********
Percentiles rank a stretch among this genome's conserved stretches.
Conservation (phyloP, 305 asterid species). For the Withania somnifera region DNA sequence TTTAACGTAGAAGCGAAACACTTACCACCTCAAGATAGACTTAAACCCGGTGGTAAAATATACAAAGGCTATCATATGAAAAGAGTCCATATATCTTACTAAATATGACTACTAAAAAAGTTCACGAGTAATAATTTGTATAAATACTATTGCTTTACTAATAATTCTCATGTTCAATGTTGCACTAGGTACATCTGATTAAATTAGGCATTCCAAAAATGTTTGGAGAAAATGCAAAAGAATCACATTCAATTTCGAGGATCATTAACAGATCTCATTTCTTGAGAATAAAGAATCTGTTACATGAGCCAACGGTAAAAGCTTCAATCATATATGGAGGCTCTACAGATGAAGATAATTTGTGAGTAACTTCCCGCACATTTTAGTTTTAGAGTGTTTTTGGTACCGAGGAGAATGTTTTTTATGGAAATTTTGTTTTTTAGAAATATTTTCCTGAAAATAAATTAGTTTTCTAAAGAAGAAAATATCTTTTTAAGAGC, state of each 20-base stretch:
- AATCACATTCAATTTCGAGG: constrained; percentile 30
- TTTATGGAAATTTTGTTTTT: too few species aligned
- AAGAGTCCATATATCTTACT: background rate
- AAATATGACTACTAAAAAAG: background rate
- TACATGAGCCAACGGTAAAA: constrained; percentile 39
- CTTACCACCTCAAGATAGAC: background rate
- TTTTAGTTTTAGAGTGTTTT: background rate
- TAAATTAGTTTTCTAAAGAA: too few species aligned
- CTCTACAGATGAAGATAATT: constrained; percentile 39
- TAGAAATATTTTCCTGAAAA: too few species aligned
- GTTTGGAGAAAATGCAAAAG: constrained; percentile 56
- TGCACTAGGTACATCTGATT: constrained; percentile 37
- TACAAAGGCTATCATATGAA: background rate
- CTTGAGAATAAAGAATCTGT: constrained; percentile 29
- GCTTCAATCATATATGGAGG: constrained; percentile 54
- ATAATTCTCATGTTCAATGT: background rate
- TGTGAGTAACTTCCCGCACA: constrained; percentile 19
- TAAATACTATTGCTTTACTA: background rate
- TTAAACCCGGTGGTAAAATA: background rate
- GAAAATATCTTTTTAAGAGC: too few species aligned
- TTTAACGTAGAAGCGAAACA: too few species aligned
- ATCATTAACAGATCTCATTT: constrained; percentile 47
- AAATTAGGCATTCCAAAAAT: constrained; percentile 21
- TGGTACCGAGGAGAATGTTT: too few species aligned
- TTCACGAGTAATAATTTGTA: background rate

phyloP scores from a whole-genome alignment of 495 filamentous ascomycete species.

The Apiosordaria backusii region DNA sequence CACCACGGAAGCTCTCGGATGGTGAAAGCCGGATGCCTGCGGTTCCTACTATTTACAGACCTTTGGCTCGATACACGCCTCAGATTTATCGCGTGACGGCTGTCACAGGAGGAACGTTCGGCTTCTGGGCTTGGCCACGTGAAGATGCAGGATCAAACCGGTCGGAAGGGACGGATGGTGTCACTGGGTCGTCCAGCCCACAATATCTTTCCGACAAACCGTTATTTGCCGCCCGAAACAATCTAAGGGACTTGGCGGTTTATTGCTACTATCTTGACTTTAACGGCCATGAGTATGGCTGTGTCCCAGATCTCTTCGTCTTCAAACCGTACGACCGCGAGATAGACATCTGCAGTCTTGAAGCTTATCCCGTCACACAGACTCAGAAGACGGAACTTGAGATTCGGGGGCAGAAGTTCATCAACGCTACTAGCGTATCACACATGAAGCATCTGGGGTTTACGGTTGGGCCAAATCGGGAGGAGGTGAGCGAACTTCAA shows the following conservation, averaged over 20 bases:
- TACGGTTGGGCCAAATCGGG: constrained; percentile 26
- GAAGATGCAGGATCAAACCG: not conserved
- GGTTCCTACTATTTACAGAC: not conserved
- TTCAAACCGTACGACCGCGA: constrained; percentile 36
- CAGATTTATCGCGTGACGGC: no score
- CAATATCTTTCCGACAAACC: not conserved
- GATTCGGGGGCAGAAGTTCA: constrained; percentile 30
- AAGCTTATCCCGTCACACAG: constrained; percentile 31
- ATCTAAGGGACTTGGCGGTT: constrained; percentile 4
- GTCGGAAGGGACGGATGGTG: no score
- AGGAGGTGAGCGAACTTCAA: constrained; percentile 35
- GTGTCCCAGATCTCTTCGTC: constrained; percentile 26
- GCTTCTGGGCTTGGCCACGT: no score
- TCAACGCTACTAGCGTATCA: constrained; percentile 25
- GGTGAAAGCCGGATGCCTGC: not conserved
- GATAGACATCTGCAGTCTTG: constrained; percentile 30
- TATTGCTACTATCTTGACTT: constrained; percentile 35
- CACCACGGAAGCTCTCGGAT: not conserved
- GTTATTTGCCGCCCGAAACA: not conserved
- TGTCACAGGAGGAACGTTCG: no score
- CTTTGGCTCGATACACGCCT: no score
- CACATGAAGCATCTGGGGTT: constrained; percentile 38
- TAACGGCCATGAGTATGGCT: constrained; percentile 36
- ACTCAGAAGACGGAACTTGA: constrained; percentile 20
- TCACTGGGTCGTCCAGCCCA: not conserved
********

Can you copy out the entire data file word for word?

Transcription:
Percentiles rank a stretch among this genome's conserved stretches.
Conservation (phyloP, 305 asterid species). For the Withania somnifera region DNA sequence TTTAACGTAGAAGCGAAACACTTACCACCTCAAGATAGACTTAAACCCGGTGGTAAAATATACAAAGGCTATCATATGAAAAGAGTCCATATATCTTACTAAATATGACTACTAAAAAAGTTCACGAGTAATAATTTGTATAAATACTATTGCTTTACTAATAATTCTCATGTTCAATGTTGCACTAGGTACATCTGATTAAATTAGGCATTCCAAAAATGTTTGGAGAAAATGCAAAAGAATCACATTCAATTTCGAGGATCATTAACAGATCTCATTTCTTGAGAATAAAGAATCTGTTACATGAGCCAACGGTAAAAGCTTCAATCATATATGGAGGCTCTACAGATGAAGATAATTTGTGAGTAACTTCCCGCACATTTTAGTTTTAGAGTGTTTTTGGTACCGAGGAGAATGTTTTTTATGGAAATTTTGTTTTTTAGAAATATTTTCCTGAAAATAAATTAGTTTTCTAAAGAAGAAAATATCTTTTTAAGAGC, state of each 20-base stretch:
- AATCACATTCAATTTCGAGG: constrained; percentile 30
- TTTATGGAAATTTTGTTTTT: too few species aligned
- AAGAGTCCATATATCTTACT: background rate
- AAATATGACTACTAAAAAAG: background rate
- TACATGAGCCAACGGTAAAA: constrained; percentile 39
- CTTACCACCTCAAGATAGAC: background rate
- TTTTAGTTTTAGAGTGTTTT: background rate
- TAAATTAGTTTTCTAAAGAA: too few species aligned
- CTCTACAGATGAAGATAATT: constrained; percentile 39
- TAGAAATATTTTCCTGAAAA: too few species aligned
- GTTTGGAGAAAATGCAAAAG: constrained; percentile 56
- TGCACTAGGTACATCTGATT: constrained; percentile 37
- TACAAAGGCTATCATATGAA: background rate
- CTTGAGAATAAAGAATCTGT: constrained; percentile 29
- GCTTCAATCATATATGGAGG: constrained; percentile 54
- ATAATTCTCATGTTCAATGT: background rate
- TGTGAGTAACTTCCCGCACA: constrained; percentile 19
- TAAATACTATTGCTTTACTA: background rate
- TTAAACCCGGTGGTAAAATA: background rate
- GAAAATATCTTTTTAAGAGC: too few species aligned
- TTTAACGTAGAAGCGAAACA: too few species aligned
- ATCATTAACAGATCTCATTT: constrained; percentile 47
- AAATTAGGCATTCCAAAAAT: constrained; percentile 21
- TGGTACCGAGGAGAATGTTT: too few species aligned
- TTCACGAGTAATAATTTGTA: background rate

phyloP scores from a whole-genome alignment of 495 filamentous ascomycete species.

The Apiosordaria backusii region DNA sequence CACCACGGAAGCTCTCGGATGGTGAAAGCCGGATGCCTGCGGTTCCTACTATTTACAGACCTTTGGCTCGATACACGCCTCAGATTTATCGCGTGACGGCTGTCACAGGAGGAACGTTCGGCTTCTGGGCTTGGCCACGTGAAGATGCAGGATCAAACCGGTCGGAAGGGACGGATGGTGTCACTGGGTCGTCCAGCCCACAATATCTTTCCGACAAACCGTTATTTGCCGCCCGAAACAATCTAAGGGACTTGGCGGTTTATTGCTACTATCTTGACTTTAACGGCCATGAGTATGGCTGTGTCCCAGATCTCTTCGTCTTCAAACCGTACGACCGCGAGATAGACATCTGCAGTCTTGAAGCTTATCCCGTCACACAGACTCAGAAGACGGAACTTGAGATTCGGGGGCAGAAGTTCATCAACGCTACTAGCGTATCACACATGAAGCATCTGGGGTTTACGGTTGGGCCAAATCGGGAGGAGGTGAGCGAACTTCAA shows the following conservation, averaged over 20 bases:
- TACGGTTGGGCCAAATCGGG: constrained; percentile 26
- GAAGATGCAGGATCAAACCG: not conserved
- GGTTCCTACTATTTACAGAC: not conserved
- TTCAAACCGTACGACCGCGA: constrained; percentile 36
- CAGATTTATCGCGTGACGGC: no score
- CAATATCTTTCCGACAAACC: not conserved
- GATTCGGGGGCAGAAGTTCA: constrained; percentile 30
- AAGCTTATCCCGTCACACAG: constrained; percentile 31
- ATCTAAGGGACTTGGCGGTT: constrained; percentile 4
- GTCGGAAGGGACGGATGGTG: no score
- AGGAGGTGAGCGAACTTCAA: constrained; percentile 35
- GTGTCCCAGATCTCTTCGTC: constrained; percentile 26
- GCTTCTGGGCTTGGCCACGT: no score
- TCAACGCTACTAGCGTATCA: constrained; percentile 25
- GGTGAAAGCCGGATGCCTGC: not conserved
- GATAGACATCTGCAGTCTTG: constrained; percentile 30
- TATTGCTACTATCTTGACTT: constrained; percentile 35
- CACCACGGAAGCTCTCGGAT: not conserved
- GTTATTTGCCGCCCGAAACA: not conserved
- TGTCACAGGAGGAACGTTCG: no score
- CTTTGGCTCGATACACGCCT: no score
- CACATGAAGCATCTGGGGTT: constrained; percentile 38
- TAACGGCCATGAGTATGGCT: constrained; percentile 36
- ACTCAGAAGACGGAACTTGA: constrained; percentile 20
- TCACTGGGTCGTCCAGCCCA: not conserved